The UK’s tax regime requires a major overhaul if the economy is to be balanced and competitive.
The call has come from the EEF, the manufacturing bosses’ organisation.
Its report, ‘Tax reform for a balanced economy’, highlights several areas where reform is needed.
The EEF’s proposals centre on two priorities: changes to boost high-tech investment and innovation, and medium-term reforms to create a more competitive tax system.
In the short term, the EEF wants to see a modernisation of the capital allowances system. The business group said that a simple way of recognising the true cost of modern machines with shorter lives would be to extend the time restriction on short-life asset election from four to eight years. This would allow a wider range of assets to be written off at the end of their useful economic lives.
The research and development tax credit programme should also be examined with a view to making the credits easier and less expensive to reclaim.
And capital gains tax must be more sustainable, in the EEF’s view. Compared with a 50p top rate of income tax, the current 18 per cent capital gains tax rate is an unsustainable ‘welcome’ sign for tax evasion. The regime should be reformed so that current incentive to avoid paying tax is replaced by incentives to make long-term investments in business.
In the longer-term, the overall business tax system must be streamlined and made more efficient.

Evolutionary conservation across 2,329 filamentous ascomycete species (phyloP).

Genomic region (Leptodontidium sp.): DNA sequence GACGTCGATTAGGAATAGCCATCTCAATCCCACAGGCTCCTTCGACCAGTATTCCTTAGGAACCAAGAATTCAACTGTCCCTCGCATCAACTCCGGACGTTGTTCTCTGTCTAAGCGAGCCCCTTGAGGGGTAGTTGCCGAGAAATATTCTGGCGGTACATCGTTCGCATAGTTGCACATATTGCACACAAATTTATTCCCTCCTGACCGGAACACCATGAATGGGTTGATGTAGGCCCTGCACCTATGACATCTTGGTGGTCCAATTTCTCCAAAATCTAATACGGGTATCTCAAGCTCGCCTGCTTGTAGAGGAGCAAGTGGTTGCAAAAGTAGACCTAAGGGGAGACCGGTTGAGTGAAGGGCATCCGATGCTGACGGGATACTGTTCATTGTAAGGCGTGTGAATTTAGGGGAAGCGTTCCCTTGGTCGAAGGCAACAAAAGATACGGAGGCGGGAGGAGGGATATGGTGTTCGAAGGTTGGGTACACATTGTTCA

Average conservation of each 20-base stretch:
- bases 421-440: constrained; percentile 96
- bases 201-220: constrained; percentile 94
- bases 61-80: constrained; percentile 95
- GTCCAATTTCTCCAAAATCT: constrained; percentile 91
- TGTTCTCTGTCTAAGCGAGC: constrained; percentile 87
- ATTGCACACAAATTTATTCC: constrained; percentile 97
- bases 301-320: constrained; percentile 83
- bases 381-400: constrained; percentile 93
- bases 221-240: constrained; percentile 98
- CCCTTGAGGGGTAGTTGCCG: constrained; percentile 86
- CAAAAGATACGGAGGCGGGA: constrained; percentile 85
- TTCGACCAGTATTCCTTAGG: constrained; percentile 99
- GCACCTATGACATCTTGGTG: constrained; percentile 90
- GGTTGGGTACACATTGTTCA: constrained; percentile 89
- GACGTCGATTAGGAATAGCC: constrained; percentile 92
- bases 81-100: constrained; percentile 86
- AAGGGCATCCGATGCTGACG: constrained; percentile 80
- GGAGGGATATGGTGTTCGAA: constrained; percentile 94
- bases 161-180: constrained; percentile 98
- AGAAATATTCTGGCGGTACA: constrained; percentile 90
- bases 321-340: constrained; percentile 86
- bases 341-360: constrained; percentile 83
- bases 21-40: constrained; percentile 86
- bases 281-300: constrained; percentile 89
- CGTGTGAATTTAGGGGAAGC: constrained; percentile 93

Specific recommendations included in the EEF’s tax manifesto would see a cut in headline rate of corporation tax to 25p over the next five years, provided it does not come at the expense of a reduction in allowances for legitimate business costs.
Raising the VAT rate to 20 per cent would encourage further savings, while weaning the economy off debt-fuelled consumption.
While returning the top income tax rate to 40p would send a signal that the UK was serious about attracting investment and encouraging entrepreneurship and innovation.
Steve Radley, the EEF’s director of policy, said: “There have been some helpful changes to the tax regime in recent years, yet we still lack a coherent tax system that encourages manufacturers to invest and sends the signal that they should be doing it here.
“In the short term it means developing a modern, efficient tax system that helps to grow a diverse and dynamic manufacturing base. In the medium term, it means creating a more competitive tax environment to help reduce the number of hard choices we have to make when repairing the public finances.
“A modern, competitive tax system would not only re-balance our economy but attract mobile multinational investment to the UK and send the right signal to would-be investors.”